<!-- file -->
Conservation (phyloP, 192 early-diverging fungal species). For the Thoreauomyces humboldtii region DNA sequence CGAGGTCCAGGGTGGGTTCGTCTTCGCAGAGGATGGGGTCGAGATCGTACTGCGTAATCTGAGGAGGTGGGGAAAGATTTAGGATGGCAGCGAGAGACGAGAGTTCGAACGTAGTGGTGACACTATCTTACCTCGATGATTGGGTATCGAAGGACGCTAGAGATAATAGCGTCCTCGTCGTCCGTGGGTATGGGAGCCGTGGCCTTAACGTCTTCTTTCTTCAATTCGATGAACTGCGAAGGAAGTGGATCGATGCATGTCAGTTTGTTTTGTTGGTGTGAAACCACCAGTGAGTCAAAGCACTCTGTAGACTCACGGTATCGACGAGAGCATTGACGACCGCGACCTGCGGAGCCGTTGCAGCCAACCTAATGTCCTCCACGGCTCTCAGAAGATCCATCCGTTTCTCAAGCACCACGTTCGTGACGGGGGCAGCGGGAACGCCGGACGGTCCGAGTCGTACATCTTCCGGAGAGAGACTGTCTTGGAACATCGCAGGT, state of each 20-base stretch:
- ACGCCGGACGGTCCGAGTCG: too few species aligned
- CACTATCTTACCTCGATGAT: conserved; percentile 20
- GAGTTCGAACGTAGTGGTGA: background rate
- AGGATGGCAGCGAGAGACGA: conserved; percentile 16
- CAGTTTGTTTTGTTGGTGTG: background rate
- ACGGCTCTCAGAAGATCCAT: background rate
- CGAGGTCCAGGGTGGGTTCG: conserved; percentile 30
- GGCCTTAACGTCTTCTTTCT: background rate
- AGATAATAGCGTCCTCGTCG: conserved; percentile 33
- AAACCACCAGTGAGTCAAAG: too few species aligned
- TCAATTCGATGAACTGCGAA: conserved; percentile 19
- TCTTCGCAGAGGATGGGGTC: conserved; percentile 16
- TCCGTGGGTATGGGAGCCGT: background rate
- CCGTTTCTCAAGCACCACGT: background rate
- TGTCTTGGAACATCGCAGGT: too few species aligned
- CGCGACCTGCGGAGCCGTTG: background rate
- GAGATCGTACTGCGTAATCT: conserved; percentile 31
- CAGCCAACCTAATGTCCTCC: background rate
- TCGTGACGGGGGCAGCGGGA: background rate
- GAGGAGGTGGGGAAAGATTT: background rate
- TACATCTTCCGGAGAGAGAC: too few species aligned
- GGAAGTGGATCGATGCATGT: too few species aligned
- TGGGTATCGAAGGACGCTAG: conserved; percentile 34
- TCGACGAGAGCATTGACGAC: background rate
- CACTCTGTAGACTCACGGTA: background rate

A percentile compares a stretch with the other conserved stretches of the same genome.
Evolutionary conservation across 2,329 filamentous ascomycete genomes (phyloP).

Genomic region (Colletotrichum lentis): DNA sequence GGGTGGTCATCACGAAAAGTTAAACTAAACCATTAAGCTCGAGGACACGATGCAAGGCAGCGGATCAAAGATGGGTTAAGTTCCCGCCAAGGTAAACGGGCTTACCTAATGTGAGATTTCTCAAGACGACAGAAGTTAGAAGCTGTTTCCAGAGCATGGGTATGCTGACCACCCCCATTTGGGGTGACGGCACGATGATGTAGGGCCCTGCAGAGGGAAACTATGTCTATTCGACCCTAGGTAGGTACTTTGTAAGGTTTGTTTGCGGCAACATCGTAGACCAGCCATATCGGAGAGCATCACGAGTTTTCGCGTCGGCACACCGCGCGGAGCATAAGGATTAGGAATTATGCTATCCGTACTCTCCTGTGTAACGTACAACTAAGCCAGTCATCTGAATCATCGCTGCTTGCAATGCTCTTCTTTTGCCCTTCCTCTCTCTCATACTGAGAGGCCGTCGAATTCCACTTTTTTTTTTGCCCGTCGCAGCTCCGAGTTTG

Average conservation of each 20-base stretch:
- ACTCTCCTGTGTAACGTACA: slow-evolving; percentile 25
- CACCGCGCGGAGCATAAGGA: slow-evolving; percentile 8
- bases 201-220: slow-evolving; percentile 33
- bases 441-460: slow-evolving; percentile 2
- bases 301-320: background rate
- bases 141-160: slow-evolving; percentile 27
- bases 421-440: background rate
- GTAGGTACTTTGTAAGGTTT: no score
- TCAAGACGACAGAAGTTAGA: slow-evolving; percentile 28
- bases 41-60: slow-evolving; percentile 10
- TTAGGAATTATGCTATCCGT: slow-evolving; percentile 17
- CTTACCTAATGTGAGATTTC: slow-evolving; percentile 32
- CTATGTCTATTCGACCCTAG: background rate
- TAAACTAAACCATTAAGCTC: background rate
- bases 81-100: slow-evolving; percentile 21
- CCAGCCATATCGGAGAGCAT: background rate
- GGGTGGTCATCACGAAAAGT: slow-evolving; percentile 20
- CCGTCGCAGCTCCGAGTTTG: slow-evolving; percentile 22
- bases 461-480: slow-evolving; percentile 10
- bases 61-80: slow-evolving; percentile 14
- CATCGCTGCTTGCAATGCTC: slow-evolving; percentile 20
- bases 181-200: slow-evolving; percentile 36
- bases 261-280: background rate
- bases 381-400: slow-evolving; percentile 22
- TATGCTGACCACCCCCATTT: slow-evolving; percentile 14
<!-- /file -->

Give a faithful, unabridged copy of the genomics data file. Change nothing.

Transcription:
Conservation (phyloP, 192 early-diverging fungal species). For the Thoreauomyces humboldtii region DNA sequence CGAGGTCCAGGGTGGGTTCGTCTTCGCAGAGGATGGGGTCGAGATCGTACTGCGTAATCTGAGGAGGTGGGGAAAGATTTAGGATGGCAGCGAGAGACGAGAGTTCGAACGTAGTGGTGACACTATCTTACCTCGATGATTGGGTATCGAAGGACGCTAGAGATAATAGCGTCCTCGTCGTCCGTGGGTATGGGAGCCGTGGCCTTAACGTCTTCTTTCTTCAATTCGATGAACTGCGAAGGAAGTGGATCGATGCATGTCAGTTTGTTTTGTTGGTGTGAAACCACCAGTGAGTCAAAGCACTCTGTAGACTCACGGTATCGACGAGAGCATTGACGACCGCGACCTGCGGAGCCGTTGCAGCCAACCTAATGTCCTCCACGGCTCTCAGAAGATCCATCCGTTTCTCAAGCACCACGTTCGTGACGGGGGCAGCGGGAACGCCGGACGGTCCGAGTCGTACATCTTCCGGAGAGAGACTGTCTTGGAACATCGCAGGT, state of each 20-base stretch:
- ACGCCGGACGGTCCGAGTCG: too few species aligned
- CACTATCTTACCTCGATGAT: conserved; percentile 20
- GAGTTCGAACGTAGTGGTGA: background rate
- AGGATGGCAGCGAGAGACGA: conserved; percentile 16
- CAGTTTGTTTTGTTGGTGTG: background rate
- ACGGCTCTCAGAAGATCCAT: background rate
- CGAGGTCCAGGGTGGGTTCG: conserved; percentile 30
- GGCCTTAACGTCTTCTTTCT: background rate
- AGATAATAGCGTCCTCGTCG: conserved; percentile 33
- AAACCACCAGTGAGTCAAAG: too few species aligned
- TCAATTCGATGAACTGCGAA: conserved; percentile 19
- TCTTCGCAGAGGATGGGGTC: conserved; percentile 16
- TCCGTGGGTATGGGAGCCGT: background rate
- CCGTTTCTCAAGCACCACGT: background rate
- TGTCTTGGAACATCGCAGGT: too few species aligned
- CGCGACCTGCGGAGCCGTTG: background rate
- GAGATCGTACTGCGTAATCT: conserved; percentile 31
- CAGCCAACCTAATGTCCTCC: background rate
- TCGTGACGGGGGCAGCGGGA: background rate
- GAGGAGGTGGGGAAAGATTT: background rate
- TACATCTTCCGGAGAGAGAC: too few species aligned
- GGAAGTGGATCGATGCATGT: too few species aligned
- TGGGTATCGAAGGACGCTAG: conserved; percentile 34
- TCGACGAGAGCATTGACGAC: background rate
- CACTCTGTAGACTCACGGTA: background rate

A percentile compares a stretch with the other conserved stretches of the same genome.
Evolutionary conservation across 2,329 filamentous ascomycete genomes (phyloP).

Genomic region (Colletotrichum lentis): DNA sequence GGGTGGTCATCACGAAAAGTTAAACTAAACCATTAAGCTCGAGGACACGATGCAAGGCAGCGGATCAAAGATGGGTTAAGTTCCCGCCAAGGTAAACGGGCTTACCTAATGTGAGATTTCTCAAGACGACAGAAGTTAGAAGCTGTTTCCAGAGCATGGGTATGCTGACCACCCCCATTTGGGGTGACGGCACGATGATGTAGGGCCCTGCAGAGGGAAACTATGTCTATTCGACCCTAGGTAGGTACTTTGTAAGGTTTGTTTGCGGCAACATCGTAGACCAGCCATATCGGAGAGCATCACGAGTTTTCGCGTCGGCACACCGCGCGGAGCATAAGGATTAGGAATTATGCTATCCGTACTCTCCTGTGTAACGTACAACTAAGCCAGTCATCTGAATCATCGCTGCTTGCAATGCTCTTCTTTTGCCCTTCCTCTCTCTCATACTGAGAGGCCGTCGAATTCCACTTTTTTTTTTGCCCGTCGCAGCTCCGAGTTTG

Average conservation of each 20-base stretch:
- ACTCTCCTGTGTAACGTACA: slow-evolving; percentile 25
- CACCGCGCGGAGCATAAGGA: slow-evolving; percentile 8
- bases 201-220: slow-evolving; percentile 33
- bases 441-460: slow-evolving; percentile 2
- bases 301-320: background rate
- bases 141-160: slow-evolving; percentile 27
- bases 421-440: background rate
- GTAGGTACTTTGTAAGGTTT: no score
- TCAAGACGACAGAAGTTAGA: slow-evolving; percentile 28
- bases 41-60: slow-evolving; percentile 10
- TTAGGAATTATGCTATCCGT: slow-evolving; percentile 17
- CTTACCTAATGTGAGATTTC: slow-evolving; percentile 32
- CTATGTCTATTCGACCCTAG: background rate
- TAAACTAAACCATTAAGCTC: background rate
- bases 81-100: slow-evolving; percentile 21
- CCAGCCATATCGGAGAGCAT: background rate
- GGGTGGTCATCACGAAAAGT: slow-evolving; percentile 20
- CCGTCGCAGCTCCGAGTTTG: slow-evolving; percentile 22
- bases 461-480: slow-evolving; percentile 10
- bases 61-80: slow-evolving; percentile 14
- CATCGCTGCTTGCAATGCTC: slow-evolving; percentile 20
- bases 181-200: slow-evolving; percentile 36
- bases 261-280: background rate
- bases 381-400: slow-evolving; percentile 22
- TATGCTGACCACCCCCATTT: slow-evolving; percentile 14